Tested: Is the New iPad Significantly Warmer Than Previous iPads?

By Norman Chan

We compared the new iPad to the last two models and an iPhone 4S to see if there's any reason users should freak out.

It was something we definitely noticed during our Quick Look first impressions of the new iPad: after having the tablet on for even just a short amount of time, the bottom half of the aluminium back chassis felt warm to ours hands. Not hot, but definitely warm enough to warrant notice and even a little bit of concern. Turns out, plenty of other users noticed the same thing, and enough complained for Apple to issue an official statement, via its PR representatives:

The new iPad delivers a stunning Retina display, A5X chip, support for 4G LTE plus 10 hours of battery life, all while operating well within our thermal specifications. If customers have any concerns they should contact AppleCare.

Armed with an infrared thermometer in hand, I set out test the temperature differences between all three generations of iPads, along with the iPhone 4S. The test conditions for all devices were set to be as identical as possible--unplugged, screen set medium brightness, auto-lock turned off, Wi-Fi on, and volume set to low. I measured the temperature of each device's back using the thermometer at a close distance after the following situations:

  • All devices turned off for half an hour to start, with a full charge in their batteries.
  • Five minutes of idling at the home screen.
  • 10 minutes of browsing the web, scrolling through pages and clicking the same links.
  • 10 minutes of full-screen video playback of a YouTube video in landscape orientation.
  • 15 minutes of playing Infinity Blade II.

Ambient room temperate was a cool 67 degrees Fahrenheit during the duration of the test. In the results, I noticed that the temperature differed depending on where on the back I pointed the thermometer. The results below are of the highest recorded temperature, which for the new iPad was on the bottom right hand corner of the back. All results are in Fahrenheit.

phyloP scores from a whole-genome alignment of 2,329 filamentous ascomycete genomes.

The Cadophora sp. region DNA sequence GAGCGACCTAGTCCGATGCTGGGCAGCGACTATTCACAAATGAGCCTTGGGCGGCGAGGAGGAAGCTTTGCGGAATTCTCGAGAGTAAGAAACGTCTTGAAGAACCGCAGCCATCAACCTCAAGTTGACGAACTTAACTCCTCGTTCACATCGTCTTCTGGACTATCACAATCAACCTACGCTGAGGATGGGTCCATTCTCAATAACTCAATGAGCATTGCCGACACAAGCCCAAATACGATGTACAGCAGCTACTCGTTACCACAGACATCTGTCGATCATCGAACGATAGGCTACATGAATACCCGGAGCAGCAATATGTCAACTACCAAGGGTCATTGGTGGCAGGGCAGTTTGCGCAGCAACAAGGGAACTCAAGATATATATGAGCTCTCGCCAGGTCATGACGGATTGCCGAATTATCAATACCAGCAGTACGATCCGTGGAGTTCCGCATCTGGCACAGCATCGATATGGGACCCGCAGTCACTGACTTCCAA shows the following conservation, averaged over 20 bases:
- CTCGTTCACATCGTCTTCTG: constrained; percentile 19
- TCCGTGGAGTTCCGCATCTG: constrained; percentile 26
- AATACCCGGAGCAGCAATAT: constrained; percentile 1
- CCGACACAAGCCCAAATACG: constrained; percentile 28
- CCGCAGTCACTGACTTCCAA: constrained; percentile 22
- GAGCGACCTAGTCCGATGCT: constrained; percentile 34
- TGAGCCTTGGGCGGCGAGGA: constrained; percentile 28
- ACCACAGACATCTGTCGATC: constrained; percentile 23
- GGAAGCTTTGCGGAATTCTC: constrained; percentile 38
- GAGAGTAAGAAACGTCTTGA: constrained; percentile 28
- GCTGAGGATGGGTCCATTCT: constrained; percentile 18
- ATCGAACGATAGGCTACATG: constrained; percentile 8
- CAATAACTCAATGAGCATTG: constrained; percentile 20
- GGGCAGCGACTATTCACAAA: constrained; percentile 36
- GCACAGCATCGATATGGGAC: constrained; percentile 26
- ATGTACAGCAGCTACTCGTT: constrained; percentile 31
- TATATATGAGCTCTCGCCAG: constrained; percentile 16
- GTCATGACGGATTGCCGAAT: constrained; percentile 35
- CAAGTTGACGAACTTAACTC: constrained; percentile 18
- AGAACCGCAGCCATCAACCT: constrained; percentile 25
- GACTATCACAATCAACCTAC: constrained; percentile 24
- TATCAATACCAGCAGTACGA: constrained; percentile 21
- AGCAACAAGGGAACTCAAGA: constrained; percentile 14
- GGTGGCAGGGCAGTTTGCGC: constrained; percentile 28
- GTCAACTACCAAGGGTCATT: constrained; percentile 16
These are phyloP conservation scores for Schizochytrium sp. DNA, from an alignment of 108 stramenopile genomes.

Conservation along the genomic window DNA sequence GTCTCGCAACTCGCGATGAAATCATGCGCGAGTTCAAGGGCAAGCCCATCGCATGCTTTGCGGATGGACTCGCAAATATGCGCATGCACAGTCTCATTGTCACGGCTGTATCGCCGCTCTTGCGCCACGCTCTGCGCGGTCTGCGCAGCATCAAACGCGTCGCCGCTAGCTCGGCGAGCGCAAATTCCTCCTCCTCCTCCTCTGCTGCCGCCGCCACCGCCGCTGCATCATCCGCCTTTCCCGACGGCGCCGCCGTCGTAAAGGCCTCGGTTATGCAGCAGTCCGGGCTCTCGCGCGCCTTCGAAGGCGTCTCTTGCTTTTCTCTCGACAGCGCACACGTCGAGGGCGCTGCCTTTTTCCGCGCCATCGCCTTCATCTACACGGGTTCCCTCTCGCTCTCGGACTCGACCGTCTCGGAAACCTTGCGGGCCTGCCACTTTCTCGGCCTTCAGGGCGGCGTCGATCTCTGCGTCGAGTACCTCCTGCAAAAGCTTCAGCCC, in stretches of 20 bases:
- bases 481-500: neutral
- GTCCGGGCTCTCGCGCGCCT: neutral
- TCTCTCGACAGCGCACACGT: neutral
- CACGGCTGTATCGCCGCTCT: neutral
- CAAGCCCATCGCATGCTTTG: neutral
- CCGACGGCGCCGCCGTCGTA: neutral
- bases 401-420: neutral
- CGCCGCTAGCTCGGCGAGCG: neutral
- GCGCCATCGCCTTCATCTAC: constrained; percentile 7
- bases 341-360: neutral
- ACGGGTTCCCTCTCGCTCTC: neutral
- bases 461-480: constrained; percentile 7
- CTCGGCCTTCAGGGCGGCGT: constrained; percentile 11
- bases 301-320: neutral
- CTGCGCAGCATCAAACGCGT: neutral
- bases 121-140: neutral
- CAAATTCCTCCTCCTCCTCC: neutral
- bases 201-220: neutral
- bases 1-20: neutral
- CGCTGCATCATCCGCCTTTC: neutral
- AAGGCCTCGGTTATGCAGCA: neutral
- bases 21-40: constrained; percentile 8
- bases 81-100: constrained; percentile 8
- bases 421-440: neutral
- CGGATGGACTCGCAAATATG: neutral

Test SituationiPad (1st gen)iPad 2iPad (3rd gen)iPhone 4S
Device off6868.568.568
Idle at Home Screen70707171.5
Web Browsing71717473.5
YouTube Video71.571.575.574
Infinity Blade II73788281

The upshot is that the new iPad is warmer than previous models, especially in a processor-intensive app like Infinity Blade II, but my test didn't show a worrying temperature delta, like some other reports. It certainly never passed 100 degrees Fahrenheit at any time during my use. Yes, it's warmer, but that can be attributed to a battery that has almost twice the power capacity of the last generation, not necessarily a physical design fault. For other owners of the new iPad out there, how does it feel in your hand after extended use? And what are the apps that you find make it warm up the quickest?

Update: Dr. Raymond Soneira of Displaymate reached out to us with this explanation for the temperature difference:

The new iPad Backlight consumes 2.5 times as much Backlight power as the iPad 2 for the same brightness (Luminance). This is due to the high ppi, which makes the LCD have a lot lower light efficiency and therefore power efficiency. It has 72-82 LEDs, roughly double the number of LEDs as the iPad 2. The LEDs give off 2.5 times as much heat as the iPad 2 and so will the battery and power electronics on the new iPad compared to the iPad 2.
When the display is set for maximum brightness the display consumes about 65% of the total new iPad power, so it plays a major role in the thermal budget. At the medium slider setting the Backlight consumes only 36% as much power as at maximum, so that is only 36% of the heat also.

Additional note: I haven't taken screenshots of Infinity Blade II yet, but I'm now almost certain that that game renders at a lower than native resolution, and then is upscaled to 2048x1536. The difference between the visuals of the game on the new iPad and first-gen iPad, along with framerate, is nevertheless astounding.